SPOTLIGHT ON – Professor Sharon Naismith

Tell us a little about your academic and professional background – what led you to the field of clinical neuropsychology and in particular your focused research on modifiable risk factors for dementia and the importance of sleep in healthy brain ageing?

I always found brain behaviour relationships fascinating and was attracted to the diversity of training in psychology, including in the fundamentals of research.  As a neuropsychologist in clinical practice, however, I was compelled to move away from long diagnostic assessments and focus instead on things we could do to improve cognition.  Amongst the modifiable risk factors, these have primarily been in the areas of depression, cognitive training and sleep.  The more I learn about sleep, the more critical it appears for optimal brain functioning.  I enjoy leading a research program in this field as the work cuts across mechanistic studies, clinical trials, using digital tools and in research translation.  I am particularly interested in understanding the role of brain glymphatics in driving Alzheimer’s and vascular pathology and in determining whether in people attending memory clinics we need to assess for and treat sleep disturbance more routinely.

You are the ADNeT Memory Clinics Co-Lead.  For those unfamiliar with memory clinics, can you briefly explain the work that you and your team do and what do you hope to achieve with ADNeT memory clinics in the future?

In short, our team is working on ways to improve the access to and quality of services.  We have done an enormous amount of work in mapping the services that exist across Australia, both public and private, and the specifics of those services.  We have been able to map more than 150 services (86 of these are multidisciplinary, which is fantastic).  We have found there is considerable heterogeneity in staffing, frequency, wait times, and services across the memory clinics including in the assessments utilised.  Also, less than a third of clinics provide post-diagnostic supports, and this is often only one session.  Most clinics are only funded to undertake assessments.  Many only operating one day per week, even in busy metropolitan areas.  Resources and funding for clinics need to be expanded!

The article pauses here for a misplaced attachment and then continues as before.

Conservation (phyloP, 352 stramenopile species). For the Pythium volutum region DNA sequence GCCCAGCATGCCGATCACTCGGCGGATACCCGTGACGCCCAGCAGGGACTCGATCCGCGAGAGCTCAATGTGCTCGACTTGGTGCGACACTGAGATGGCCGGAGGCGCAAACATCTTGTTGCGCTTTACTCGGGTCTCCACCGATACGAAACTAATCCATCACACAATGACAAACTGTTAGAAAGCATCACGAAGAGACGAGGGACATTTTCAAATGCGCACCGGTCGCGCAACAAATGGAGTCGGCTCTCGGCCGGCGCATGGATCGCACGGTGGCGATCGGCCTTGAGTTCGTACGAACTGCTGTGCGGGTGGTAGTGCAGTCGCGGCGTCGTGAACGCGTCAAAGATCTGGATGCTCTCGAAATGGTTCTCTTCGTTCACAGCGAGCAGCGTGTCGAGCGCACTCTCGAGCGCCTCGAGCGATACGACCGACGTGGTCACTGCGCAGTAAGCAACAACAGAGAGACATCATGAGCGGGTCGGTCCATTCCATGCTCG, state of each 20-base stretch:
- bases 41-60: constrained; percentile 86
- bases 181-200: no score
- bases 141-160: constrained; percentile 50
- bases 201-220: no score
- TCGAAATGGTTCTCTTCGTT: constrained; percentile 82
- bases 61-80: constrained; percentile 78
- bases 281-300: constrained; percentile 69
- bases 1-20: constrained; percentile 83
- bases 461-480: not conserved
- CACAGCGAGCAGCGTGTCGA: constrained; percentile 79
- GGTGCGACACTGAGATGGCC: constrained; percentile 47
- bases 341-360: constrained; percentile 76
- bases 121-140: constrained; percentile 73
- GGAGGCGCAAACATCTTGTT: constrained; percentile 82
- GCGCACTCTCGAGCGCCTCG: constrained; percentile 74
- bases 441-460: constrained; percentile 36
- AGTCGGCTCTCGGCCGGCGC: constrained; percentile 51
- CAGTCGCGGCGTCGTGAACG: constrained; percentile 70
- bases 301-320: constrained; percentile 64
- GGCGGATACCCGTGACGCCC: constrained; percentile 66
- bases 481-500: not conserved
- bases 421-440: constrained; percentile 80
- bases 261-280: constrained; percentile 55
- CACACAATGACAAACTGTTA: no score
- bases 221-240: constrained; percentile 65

Using a modified delphi process, we have undertaken vast stakeholder consultation and surveys to establish best practice for clinics and subsequently established the first ever National Memory and Cognition Clinic Guidelines.  To support the knowledge and skill base of our network, we run a bimonthly webinar series which is always well attended.  We have been working with government, politicians and health providers to advocate the need for expansion of memory clinics, review current funding and focus on improving post-diagnostic support.  We are pleased that ADNeT memory clinics work has been incorporated into the National Dementia Action Plan.

In the future, we will seek funding for initiatives that provide services to regional and rural areas, to implement cognitive training into practice, and to work alongside ADNeT Clinical Quality Registry to establish a national accreditation program to support quality improvement in memory clinics.  We will also be testing the impact of the new blood-based biomarkers for Alzheimer’s disease, and we will soon be scoping our preparedness for delivering the new monoclonal antibodies, in the event that they are approved in Australia (watch this space!).

You have recently been awarded the International Neuropsychological Society (INS) Mid-Career Award.  How does it feel to be recognised by your peers for your impressive body of research?

It feels fantastic to have been recognised by this esteemed society.  Australian neuropsychologists working across the lifespan and across many conditions have really been trailblazers in this field.  I am fortunate to be amongst many amazing prior Australian awardees and to have so many neuropsychologists as friends – they definitely keep me grounded as to the rigours and challenges facing everyday clinical practice.  I am especially grateful to my colleagues, also working in dementia, who nominated me.

A 2021 report from the Australian Institute of Health and Welfare showed that nearly half (48%) of adults reported at least 2 sleep-related problems.  Given your work in sleep disturbance and its link to increased risk of cognitive decline, what advice would you give to those who do suffer from poor sleep quality?